Turnbull’s new team changes foreign tack
Malcolm Turnbull has returned from Paris to Canberra, where the business of reshaping his immediate bureaucratic back-up goes on.
Out has gone Michael Thawley, the cold warrior Tony Abbott installed as secretary of the Department of Prime Minister and Cabinet; in his place comes Martin Parkinson, the head of Treasury sacked by Abbott. Out has quietly gone Abbott’s foreign policy and national security adviser Andrew Shearer. In comes Frances Adamson, who recently finished her term as ambassador in Beijing. Another old China hand, former Sydney Morning Herald journalist John Garnaut, has just joined Turnbull’s office as another speechwriter and adviser.
The changes will see a different tone in foreign policy. Thawley and Shearer were strong proponents of strengthening the trilateral strategic link with the US and Japan, encouraging Abbott’s excessive embrace of Japanese counterpart Shinzō Abe. While realists about China, Parkinson, Adamson and Garnaut will push a more nuanced engagement with Beijing, while lowering the volume on strategic ties with the other Asian nations worried about rising Chinese power.
The economic relationship with China is getting more fraught, not just with China’s slowdown causing further falls in raw-material prices, but with potentially serious jitters in its financial system. A week ago the central city of Wuhan saw mass protests in front of government offices by investors in a failed investment fund. In Hong Kong, currency speculators are getting out of the Chinese renminbi as fast as they can. Turnbull and Parkinson will be a financially literate team able to talk with the Chinese about their impossible dilemma of opening up financial markets while still controlling the results.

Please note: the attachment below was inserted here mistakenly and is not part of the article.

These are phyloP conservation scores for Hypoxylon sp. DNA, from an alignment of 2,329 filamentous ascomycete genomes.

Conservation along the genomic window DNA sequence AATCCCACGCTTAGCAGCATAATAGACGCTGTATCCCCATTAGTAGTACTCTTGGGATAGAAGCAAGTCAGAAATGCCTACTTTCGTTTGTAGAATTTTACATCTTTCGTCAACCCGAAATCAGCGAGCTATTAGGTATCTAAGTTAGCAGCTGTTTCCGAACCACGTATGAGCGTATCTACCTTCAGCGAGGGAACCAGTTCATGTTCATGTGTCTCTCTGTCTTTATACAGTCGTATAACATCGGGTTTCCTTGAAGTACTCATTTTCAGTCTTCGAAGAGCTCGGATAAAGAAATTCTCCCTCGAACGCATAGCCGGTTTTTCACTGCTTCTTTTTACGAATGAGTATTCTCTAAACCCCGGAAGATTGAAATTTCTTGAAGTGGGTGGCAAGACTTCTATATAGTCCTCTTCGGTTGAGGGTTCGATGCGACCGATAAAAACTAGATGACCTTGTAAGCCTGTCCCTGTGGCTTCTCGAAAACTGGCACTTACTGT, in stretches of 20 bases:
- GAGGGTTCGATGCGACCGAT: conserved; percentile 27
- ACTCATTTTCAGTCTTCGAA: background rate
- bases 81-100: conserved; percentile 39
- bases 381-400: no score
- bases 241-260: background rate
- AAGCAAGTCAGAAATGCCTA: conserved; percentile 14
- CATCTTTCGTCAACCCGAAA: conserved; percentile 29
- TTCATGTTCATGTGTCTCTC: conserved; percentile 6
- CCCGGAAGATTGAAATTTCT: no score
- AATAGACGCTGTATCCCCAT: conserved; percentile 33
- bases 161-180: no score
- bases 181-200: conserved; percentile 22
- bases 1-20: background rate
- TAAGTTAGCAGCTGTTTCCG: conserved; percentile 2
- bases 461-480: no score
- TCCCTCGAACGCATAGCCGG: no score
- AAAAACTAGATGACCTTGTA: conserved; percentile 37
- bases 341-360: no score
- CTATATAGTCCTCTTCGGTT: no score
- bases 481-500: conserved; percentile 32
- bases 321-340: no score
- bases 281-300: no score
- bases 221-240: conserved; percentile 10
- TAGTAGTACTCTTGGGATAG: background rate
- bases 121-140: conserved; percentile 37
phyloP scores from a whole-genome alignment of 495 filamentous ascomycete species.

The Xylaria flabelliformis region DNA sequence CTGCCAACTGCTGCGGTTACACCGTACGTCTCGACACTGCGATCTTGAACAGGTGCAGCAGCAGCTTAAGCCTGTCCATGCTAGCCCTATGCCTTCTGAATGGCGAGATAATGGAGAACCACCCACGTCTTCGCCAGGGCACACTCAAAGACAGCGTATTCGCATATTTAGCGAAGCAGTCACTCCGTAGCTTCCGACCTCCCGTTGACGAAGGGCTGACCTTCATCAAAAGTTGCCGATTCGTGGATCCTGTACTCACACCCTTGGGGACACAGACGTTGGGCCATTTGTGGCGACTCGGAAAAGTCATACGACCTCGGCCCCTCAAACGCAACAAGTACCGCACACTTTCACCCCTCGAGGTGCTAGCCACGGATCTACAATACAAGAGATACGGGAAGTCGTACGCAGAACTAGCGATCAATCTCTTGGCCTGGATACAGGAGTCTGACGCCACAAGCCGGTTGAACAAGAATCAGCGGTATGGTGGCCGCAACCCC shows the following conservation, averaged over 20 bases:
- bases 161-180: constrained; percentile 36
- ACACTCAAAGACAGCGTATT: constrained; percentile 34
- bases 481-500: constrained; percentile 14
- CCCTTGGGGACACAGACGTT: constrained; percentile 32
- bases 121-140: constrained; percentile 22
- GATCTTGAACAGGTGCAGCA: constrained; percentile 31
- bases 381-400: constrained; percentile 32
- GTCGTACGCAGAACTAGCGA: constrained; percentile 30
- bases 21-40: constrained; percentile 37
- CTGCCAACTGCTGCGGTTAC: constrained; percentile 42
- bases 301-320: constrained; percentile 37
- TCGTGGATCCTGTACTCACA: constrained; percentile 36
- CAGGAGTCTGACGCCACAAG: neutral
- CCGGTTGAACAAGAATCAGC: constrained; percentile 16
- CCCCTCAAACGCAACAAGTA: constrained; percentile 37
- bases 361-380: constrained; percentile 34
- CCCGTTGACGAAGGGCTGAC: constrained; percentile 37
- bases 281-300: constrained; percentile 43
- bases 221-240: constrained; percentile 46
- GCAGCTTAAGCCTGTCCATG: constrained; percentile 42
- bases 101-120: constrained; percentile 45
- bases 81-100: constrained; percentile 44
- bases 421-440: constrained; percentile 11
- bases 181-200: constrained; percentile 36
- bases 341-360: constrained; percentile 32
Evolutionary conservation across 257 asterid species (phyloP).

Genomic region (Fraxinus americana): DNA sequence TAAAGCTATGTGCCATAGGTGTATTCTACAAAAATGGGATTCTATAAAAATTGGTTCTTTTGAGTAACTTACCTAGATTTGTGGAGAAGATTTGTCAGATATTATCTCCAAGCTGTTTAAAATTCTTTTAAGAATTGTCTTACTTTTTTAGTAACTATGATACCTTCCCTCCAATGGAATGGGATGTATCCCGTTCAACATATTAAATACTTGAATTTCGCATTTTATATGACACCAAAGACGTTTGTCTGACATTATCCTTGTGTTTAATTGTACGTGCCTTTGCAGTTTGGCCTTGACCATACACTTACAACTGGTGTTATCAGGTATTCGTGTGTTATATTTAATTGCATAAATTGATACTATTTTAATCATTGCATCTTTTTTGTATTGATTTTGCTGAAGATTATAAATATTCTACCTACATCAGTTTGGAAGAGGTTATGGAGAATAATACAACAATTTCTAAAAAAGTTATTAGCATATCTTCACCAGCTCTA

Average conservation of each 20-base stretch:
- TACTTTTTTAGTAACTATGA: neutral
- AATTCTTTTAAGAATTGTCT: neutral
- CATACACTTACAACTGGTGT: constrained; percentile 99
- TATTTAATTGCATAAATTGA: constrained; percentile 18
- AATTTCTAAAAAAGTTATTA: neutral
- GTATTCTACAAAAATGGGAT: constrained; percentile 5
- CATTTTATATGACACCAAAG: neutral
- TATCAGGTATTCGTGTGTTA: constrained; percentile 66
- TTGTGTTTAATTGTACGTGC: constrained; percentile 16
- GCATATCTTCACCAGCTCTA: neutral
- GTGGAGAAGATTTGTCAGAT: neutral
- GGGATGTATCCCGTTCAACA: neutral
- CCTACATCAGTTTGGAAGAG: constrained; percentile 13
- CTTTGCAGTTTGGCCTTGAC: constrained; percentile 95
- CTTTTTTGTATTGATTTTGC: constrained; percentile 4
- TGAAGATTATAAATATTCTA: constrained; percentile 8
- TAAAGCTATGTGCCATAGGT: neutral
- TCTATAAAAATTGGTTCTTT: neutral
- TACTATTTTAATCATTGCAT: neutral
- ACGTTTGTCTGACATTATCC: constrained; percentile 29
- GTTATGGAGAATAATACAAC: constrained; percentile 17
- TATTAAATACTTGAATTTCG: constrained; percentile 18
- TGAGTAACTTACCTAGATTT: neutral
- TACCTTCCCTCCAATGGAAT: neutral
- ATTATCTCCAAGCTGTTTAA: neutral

Constrained by the relatively small number of women in the Coalition’s parliamentary ranks, Turnbull is also using bureaucratic appointments in the cause of gender equality. Parkinson was notable for promoting more women to senior positions in Treasury, and will encourage the same from the commanding heights of the public service. Adamson is a candidate to replace Peter Varghese as secretary in the Department of Foreign Affairs and Trade when he retires mid-next year. Her successor in the Beijing embassy is Jan Adams, a DFAT deputy secretary who wrapped up the free trade agreements with Japan, South Korea and China.